Fifteen years after the first Gulf War, and three years after the overthrow of Saddam Hussein, a UN commission is still paying out hundreds of millions of dollars in compensation to the victims of the Iraqi invasion of Kuwait.
The latest payments, totalling $417.8m (£220m), were made yesterday to governments and oil companies for losses and damages stemming from the Kuwaiti occupation, bringing the total paid out to more than $21bn (£11bn). The total claims that have been approved run to $52bn (£27.5bn) and will take many more years to complete.
The transfers by the Geneva-based Compensation Commission are not the only hangover from the Saddam era to be funded by Iraqi oil revenues. The UN weapons inspectors, now known as UNMOVIC, have never been wound up by the Security Council and still have $114m in their coffers - despite $200m having been shifted from their escrow account in June last year into the Iraq development fund. That was only months after $9bn went missing from the development fund.
The 34 arms monitors are still contracted to ensure the disarmament of Iraqi weapons of mass destruction. Until the 15-member Security Council tells them to stop, or decides to use their expertise in another way, they are continuing to produce a three-monthly disarmament report.
"Every three months we go to the council, and they wring their hands and move on to the next piece of business," said one inspector.
Saddam's forces rolled into Kuwait in August 1990 at the start of a seven-month occupation which ended with the Iraqi soldiers blowing up Kuwait oilfields and pouring 10 million barrels of oil into the sea, causing an environmental disaster.
The final deadline for most compensation claims passed in 1997, but missing persons claims and those stemming from landmine or ordnance explosions were subsequently accepted by the Geneva-based UN Compensation Commission. It has received more than 2.6 million claims since 1991, totalling $368bn, seeking compensation for deaths, damage and losses.
Despite the overthrow of Saddam, the Security Council decided in June 2003 that the fund should not be frozen but would receive 5 per cent of all Iraqi oil and gas and petroleum products export sales.
Initial payments went to individuals and have now all been processed.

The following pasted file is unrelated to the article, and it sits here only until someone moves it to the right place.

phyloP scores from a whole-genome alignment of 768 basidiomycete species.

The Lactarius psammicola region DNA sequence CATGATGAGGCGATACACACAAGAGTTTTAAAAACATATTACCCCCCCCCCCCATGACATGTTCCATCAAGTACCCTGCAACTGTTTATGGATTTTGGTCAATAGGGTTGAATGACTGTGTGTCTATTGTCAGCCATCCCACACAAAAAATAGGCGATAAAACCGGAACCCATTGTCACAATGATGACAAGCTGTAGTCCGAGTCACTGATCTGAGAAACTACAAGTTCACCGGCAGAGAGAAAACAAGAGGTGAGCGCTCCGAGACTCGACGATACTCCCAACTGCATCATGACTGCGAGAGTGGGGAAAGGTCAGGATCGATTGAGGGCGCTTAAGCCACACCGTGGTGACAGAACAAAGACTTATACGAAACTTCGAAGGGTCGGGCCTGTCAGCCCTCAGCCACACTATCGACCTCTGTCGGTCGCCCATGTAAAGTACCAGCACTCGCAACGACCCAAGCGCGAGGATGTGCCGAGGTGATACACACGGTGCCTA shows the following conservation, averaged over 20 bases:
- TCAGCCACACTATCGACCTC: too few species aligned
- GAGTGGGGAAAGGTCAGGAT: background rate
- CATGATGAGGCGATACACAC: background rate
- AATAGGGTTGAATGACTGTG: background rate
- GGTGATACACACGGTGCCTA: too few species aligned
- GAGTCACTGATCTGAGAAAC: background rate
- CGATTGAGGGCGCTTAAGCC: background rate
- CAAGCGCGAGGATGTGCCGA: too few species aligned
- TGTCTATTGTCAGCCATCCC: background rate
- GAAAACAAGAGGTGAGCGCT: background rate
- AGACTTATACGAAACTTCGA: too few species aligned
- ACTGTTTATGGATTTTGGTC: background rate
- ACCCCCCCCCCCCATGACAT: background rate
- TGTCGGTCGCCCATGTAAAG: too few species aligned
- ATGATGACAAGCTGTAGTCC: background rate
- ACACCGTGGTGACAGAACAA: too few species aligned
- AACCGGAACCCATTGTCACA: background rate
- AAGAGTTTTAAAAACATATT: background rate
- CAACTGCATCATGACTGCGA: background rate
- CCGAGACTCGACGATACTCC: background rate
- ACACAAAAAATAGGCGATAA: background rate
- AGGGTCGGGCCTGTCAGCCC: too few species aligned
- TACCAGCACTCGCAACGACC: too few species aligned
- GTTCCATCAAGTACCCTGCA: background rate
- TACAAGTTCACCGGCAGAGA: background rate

Yesterday's pay-outs, which included environmental claims, went to corporations, international organisations and the governments of Bosnia-Herzegovina, India, Kuwait, Russia, Saudi Arabia, Turkey and the US.
The largest amount - $335.5m - went to Kuwait to pay for 38 claims, while the US was paid $10m for a single claim.
The proportion of corporations which have claimed damages from the occupation was not known, but the commission has received $44bn worth of compensation claims from oil companies with operations in the Persian Gulf.
The governments listed for yesterday's transfer had filed claims covering their costs in evacuating nationals from Kuwait, providing relief aid, damage to diplomatic property and harm to the environment.
Other claims include damage to government buildings, loss of equipment as well as estimates of the value of work carried out by contractors before the invasion.
The commission has also received 170 environmental claims stemming from the oil fires and the discharge of oil into the sea, that total $80bn.
* The number of US troops killed in Iraq in October reached the highest monthly total in a year yesterday after four marines and a sailor died after being injured while fighting in Ramadi, the capital of Anbar province, where the insurgency is strongest.
The Pentagon said 96 US troops have died so far in October, the same number that died in October 2005. The highest monthly death toll prior to that came in January 2005, when 107 US troops were killed.Reuse content